Make Your Way Home

Third Sunday of Advent

Isaiah 35:1-10

There will be a highway
    called the Holy Road.
No one rude or rebellious
    is permitted on this road.
It’s for God’s people exclusively—
    impossible to get lost on this road.
    Not even fools can get lost on it.
No lions on this road,
    no dangerous wild animals—
Nothing and no one dangerous or threatening.
    Only the redeemed will walk on it.
The people God has ransomed
    will come back on this road.
They’ll sing as they make their way home to Zion,
    unfading halos of joy encircling their heads,
Welcomed home with gifts of joy and gladness
    as all sorrows and sighs scurry into the night.

The promise of a highway to return home on after living as exiles in a conquering country occurs several times throughout the book of Isaiah. Pilgrims who have been living scattered and exiled can now go home and enter the Holy City. God has opened a way in the desert and provided a high road, a holy way, free from danger. Those coming home to the Lord from far places of doubt, disappointment, and displacement will return with gladness and joy.

As a privileged person living in a country where there is not a war on our soil, armed gangs on the roads, or the threat of being displaced due to my race or beliefs, it is difficult to understand the fear of fleeing from sorrow and the pure joy of finding a way home. However, this is not the case with neighboring countries and other peoples in this world. Please read on prayerfully.

Displaced persons are those that flee their home (and refugees their country) as a result of armed conflict, violence, human rights violations, persecution for race, religion or politics, and natural or human-made disasters.

Currently in the news, gang violence has spiraled out of control in strategic neighborhoods in Port-auPrince, Haiti as they instill fear with sexual violence.

The road home is not safe.

Decades of conflict has resulted in more than 2.2 million S. Sudanese fleeing to neighboring countries, creating a full-blown humanitarian emergency. Matthew, one of my Master’s students is from Nuba Mountain, and a survivor of four different bombings of his home and office in 2011 during a time when the regime in power oversaw the mass murder his people. Matthew stays in S. Sudan doing humanitarian work for his people while his family live as refugees in Uganda.

The road home is not safe.

More than 20 million people have had to leave their homes due to extreme weather events, such as abnormally heavy rainfall, prolonged droughts, or sea-level rise and cyclones.  In California, tens of thousands are displaced and scattered after wildfires destroy their homes.  With increase in housing, poverty and long-term homelessness, some see these displaced as climate migrants.  The Dominican Republic is a hotspot for natural disasters, including droughts, earthquakes, flooding, hurricanes, and landslides that have affected up to a quarter of the population.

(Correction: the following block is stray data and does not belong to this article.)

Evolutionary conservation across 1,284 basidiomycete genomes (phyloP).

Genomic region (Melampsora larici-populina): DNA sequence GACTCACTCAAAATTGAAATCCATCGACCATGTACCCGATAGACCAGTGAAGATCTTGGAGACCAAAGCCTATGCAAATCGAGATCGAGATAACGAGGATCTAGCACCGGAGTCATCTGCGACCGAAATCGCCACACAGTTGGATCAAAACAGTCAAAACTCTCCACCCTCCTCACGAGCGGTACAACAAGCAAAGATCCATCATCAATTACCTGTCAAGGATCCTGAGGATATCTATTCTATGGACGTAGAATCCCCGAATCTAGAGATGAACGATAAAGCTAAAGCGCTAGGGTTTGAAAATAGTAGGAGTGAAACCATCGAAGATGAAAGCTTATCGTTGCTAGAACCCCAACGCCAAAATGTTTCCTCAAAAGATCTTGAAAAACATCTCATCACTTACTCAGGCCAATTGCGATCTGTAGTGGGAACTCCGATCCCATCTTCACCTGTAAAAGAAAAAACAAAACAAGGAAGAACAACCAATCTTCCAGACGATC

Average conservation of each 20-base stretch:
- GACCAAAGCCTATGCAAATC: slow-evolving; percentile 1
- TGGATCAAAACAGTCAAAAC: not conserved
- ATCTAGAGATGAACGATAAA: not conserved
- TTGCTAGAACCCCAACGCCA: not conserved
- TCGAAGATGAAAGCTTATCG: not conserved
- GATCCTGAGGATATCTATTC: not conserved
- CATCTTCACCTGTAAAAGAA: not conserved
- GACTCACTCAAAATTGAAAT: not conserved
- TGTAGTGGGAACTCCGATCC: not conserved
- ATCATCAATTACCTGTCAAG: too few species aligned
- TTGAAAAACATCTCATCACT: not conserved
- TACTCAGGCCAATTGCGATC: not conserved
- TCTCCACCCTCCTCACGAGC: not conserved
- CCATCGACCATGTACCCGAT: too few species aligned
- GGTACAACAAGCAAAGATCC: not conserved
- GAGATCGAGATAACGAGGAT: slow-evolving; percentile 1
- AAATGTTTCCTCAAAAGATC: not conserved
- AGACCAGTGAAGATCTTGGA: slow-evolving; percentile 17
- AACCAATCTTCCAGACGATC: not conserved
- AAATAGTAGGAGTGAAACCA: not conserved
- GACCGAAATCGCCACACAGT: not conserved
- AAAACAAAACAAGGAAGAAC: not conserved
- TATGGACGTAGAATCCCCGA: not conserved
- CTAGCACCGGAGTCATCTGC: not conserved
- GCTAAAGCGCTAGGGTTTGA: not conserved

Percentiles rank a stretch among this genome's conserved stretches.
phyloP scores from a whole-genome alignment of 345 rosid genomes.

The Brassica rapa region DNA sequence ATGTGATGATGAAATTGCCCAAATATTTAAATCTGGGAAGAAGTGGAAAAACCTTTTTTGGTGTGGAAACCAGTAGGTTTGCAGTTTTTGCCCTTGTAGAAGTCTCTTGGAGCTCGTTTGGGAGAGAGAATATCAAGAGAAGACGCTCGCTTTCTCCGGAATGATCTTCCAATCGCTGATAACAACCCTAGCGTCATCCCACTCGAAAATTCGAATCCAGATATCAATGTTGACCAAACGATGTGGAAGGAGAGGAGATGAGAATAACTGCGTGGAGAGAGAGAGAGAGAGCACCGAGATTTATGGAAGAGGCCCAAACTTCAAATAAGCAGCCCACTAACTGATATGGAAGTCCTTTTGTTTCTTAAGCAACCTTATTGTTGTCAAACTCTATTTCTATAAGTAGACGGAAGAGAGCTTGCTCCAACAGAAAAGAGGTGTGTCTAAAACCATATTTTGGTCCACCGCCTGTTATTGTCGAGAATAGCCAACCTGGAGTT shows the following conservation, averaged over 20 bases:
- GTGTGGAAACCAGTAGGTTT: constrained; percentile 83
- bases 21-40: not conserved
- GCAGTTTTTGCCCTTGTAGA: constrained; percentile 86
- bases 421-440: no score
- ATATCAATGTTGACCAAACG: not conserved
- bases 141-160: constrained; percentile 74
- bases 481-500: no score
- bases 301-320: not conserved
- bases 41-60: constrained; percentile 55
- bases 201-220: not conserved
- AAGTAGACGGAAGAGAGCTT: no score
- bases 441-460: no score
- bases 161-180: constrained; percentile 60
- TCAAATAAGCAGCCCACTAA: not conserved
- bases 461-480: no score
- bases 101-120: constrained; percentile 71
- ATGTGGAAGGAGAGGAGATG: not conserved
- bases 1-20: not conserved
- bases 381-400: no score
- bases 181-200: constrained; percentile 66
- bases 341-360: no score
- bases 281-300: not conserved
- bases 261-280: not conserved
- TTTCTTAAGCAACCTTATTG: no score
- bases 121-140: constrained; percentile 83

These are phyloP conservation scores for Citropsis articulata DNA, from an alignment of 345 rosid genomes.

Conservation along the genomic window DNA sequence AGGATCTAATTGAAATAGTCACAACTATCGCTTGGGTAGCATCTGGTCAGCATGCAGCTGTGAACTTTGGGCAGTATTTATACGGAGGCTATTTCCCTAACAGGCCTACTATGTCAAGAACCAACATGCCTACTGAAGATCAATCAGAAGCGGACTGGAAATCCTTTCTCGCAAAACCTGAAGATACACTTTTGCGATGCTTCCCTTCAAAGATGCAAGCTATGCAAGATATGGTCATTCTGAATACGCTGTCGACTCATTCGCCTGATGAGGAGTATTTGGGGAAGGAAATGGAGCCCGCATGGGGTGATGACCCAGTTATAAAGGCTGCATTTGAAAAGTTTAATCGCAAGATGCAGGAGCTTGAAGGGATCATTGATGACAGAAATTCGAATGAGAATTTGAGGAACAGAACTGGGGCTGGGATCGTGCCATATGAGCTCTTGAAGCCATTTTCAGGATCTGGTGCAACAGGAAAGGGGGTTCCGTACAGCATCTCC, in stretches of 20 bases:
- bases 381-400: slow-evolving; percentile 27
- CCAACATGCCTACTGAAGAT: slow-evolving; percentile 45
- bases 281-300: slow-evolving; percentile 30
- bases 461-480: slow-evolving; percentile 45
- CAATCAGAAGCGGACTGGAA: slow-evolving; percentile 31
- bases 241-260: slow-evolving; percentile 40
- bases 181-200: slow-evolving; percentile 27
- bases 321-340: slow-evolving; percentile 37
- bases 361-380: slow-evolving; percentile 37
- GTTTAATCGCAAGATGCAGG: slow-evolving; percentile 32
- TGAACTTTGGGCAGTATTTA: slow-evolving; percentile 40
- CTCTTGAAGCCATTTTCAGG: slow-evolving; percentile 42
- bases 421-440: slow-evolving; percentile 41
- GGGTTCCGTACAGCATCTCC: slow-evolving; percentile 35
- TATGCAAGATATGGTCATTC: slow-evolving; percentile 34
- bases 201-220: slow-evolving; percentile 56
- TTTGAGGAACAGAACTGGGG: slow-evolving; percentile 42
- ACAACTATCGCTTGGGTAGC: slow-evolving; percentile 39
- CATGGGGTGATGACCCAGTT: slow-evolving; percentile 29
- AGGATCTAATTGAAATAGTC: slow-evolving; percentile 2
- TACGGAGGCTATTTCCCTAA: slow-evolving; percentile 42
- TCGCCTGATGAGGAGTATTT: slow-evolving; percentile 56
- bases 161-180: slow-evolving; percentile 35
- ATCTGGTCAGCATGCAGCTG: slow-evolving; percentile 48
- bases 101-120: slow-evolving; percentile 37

The road home is not safe.


PRAY. Lord God, help us to remember those who tonight will go to sleep unfed and unwelcome, strangers in foreign lands, people who have fled for their lives and are far from their homes. We lift up to you those who are escaping persecution and conflict, natural disaster and homelessness. Bring them justice, safety, and home.

Dear Christ Child. Tenderly bless all vulnerable children who are journeying alone in this world. Comfort orphaned children whose parents have been taken from them by violence. Provide for refugee children who are far from home and don’t know where their families may be. Rescue trafficked children whose freedom and innocence have been betrayed. Protect all children who need your care, bringing them justice, safety and home.

ADVENT PRACTICE. With family or friends light three candles. Candle 1-Hope, Candle 2-Peace, Candle 3-Joy. Pray for the displaced to return home to the Lord, that they may obtain gladness and joy and that all sorrow and deep sighs will flee in the presence of the glory of the Lord.


The people God has ransomed will come back on this road.

There are countless opportunities in every city to love, and serve. Connect with others who are providing “home” for those who have lost their way. Here are two organizations worthy of your gifts:

Our good friend and colleague, Karen Morrow, faithfully serves refugees in Forth Worth, Texas. Consider volunteering or sending a donation.

Fellowship Southwest is working on the Texas border. They are providing shelter and meals for thousands of desperate Venezuelans. Since 2014, over 7 million Venezuelans have uprooted their lives, leaving their homes, families, and country due to political persecution, civil unrest, and increased poverty. According to the Department of Homeland Security, more than 25% of Venezuela’s population has left their country.

Make safe roads home.

Strengthen the feeble hands,
    steady the knees that give way;
say to those with fearful hearts,
    “Be strong, do not fear;
your God will come,
    he will come with vengeance;
with divine retribution
    he will come to save you.”

Isaiah 35:3-4


If you have felt displaced or discouraged, unable to connect with God, make it your Advent prayer to make your way home to the God who is making a way for you to return.

Build up, build up, prepare the road!
    Remove the obstacles out of the way of my people.”
 For this is what the high and exalted One says—
    he who lives forever, whose name is holy:
“I live in a high and holy place,
    but also with the one who is contrite and lowly in spirit,
to revive the spirit of the lowly
    and to revive the heart of the contrite.”

Isaiah 57:14-15

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